How To Make A Resume
A young woman asked me to review her husband’s resume and requested that I consider him as a candidate for any job opening I might have of hear about. I was surprised to receive a six-page resume and stopped reading after the first page. He did not know how to write a resume.
Accepted resume tactics change over time and some remain. When asked about How To Make A Resume, the best resume advice I offer is be clear, concise and keep it to two pages max!
Most employers will lose interest after the first page, so grab their attention quickly. Here are 14 tips on how to write a resume that catch an employer’s attention and position you for an interview.
14 Resume Tips
- Always be truthful – This should be a given
- Have someone or even a few people proof-read your resume
- Use hyperlinks and include your email address and LinkedIn accounts
- Keep your resume to 2 pages maximum. If you are a recent graduate with limited job experience, stick with a single page
- The Objective Statement is optional, but does tell an employer what you want to do. You can also summarize your experience with a Summary Statement. Either way, be clear and concise. The purpose is state who you are, what you do and the value you provide.
- Use bold text to highlight the areas of your resume that you wish to stand out
- Include keywords – Employers today scrub resumes by scanning them into OCR engines (Optical Character Recognition) that flag resumes which include keywords related to the job and the skills for which they are searching. Your resume needs to include as many keywords from the job description possible.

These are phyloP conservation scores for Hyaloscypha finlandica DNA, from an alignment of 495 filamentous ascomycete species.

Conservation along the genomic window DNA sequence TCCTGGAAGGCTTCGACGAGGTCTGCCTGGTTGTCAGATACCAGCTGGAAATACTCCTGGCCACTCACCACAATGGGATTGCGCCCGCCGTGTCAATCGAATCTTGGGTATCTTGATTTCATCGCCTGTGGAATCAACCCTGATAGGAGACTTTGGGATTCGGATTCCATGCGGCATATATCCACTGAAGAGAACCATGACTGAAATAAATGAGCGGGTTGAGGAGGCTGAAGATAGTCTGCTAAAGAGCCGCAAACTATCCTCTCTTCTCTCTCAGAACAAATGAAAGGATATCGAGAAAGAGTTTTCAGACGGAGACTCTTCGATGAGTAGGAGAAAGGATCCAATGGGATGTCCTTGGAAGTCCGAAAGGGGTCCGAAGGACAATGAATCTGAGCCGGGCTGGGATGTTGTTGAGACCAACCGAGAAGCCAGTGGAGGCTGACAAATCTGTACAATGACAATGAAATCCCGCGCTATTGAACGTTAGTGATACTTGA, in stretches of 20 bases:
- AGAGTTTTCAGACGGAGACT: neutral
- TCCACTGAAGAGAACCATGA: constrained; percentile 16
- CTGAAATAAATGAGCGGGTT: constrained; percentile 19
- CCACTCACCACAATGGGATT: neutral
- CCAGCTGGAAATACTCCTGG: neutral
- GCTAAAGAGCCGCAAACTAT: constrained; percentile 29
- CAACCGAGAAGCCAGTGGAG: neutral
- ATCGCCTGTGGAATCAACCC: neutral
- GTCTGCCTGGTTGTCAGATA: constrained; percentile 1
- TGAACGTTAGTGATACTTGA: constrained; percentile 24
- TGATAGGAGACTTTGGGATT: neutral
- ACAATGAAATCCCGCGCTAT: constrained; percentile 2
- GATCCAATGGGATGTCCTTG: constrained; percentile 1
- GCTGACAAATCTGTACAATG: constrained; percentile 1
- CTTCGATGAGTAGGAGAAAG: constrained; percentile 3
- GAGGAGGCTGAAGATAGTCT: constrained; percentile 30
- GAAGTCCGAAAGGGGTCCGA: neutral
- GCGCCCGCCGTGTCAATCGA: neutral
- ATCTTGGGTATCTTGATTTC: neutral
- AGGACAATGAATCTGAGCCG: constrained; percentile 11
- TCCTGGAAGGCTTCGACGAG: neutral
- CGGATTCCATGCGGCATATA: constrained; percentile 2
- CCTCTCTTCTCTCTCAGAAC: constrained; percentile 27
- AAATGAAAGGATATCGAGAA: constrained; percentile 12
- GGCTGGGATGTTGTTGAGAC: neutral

- It is not a history report – Think about how to make a resume that will stand out. Your resume should be more than a history report stating what you did for your previous employers. Instead, write about your success and how your skills provided value. You don’t need to include a separate section of your resume for “Skills”. Instead, write about the skills you used in your achievements.
- Quantify your results whenever possible
- Tell the story with data – How did you make or save a company money. If you created efficiency and saved time, translate the results into a monetary figure.
- Use the space on the page well. Include action words and bullet points to outline your past success. Use words that enable you to explain your career highlights in a rich, but concise manner.
- List your previous roles and employers in reverse chronological order. Most hiring managers will want to understand your work history, so make it easy for them.
- Create a section for “Volunteer Experience”. A 2016 Deloitte Impact Survey found that including volunteer experience on your resume may make a candidate “significantly more attractive to employers”.
- Consider making space for “Points of Interest” you could include volunteer service here, but you could also include other things that make you unique like service on boards of directors, youth coaching, etc. If you were an accomplished college athlete, you may want to include it here. If you were a scholarship collegiate athlete regardless of your achievements, including that experience in your resume can reveal your work ethic to employers.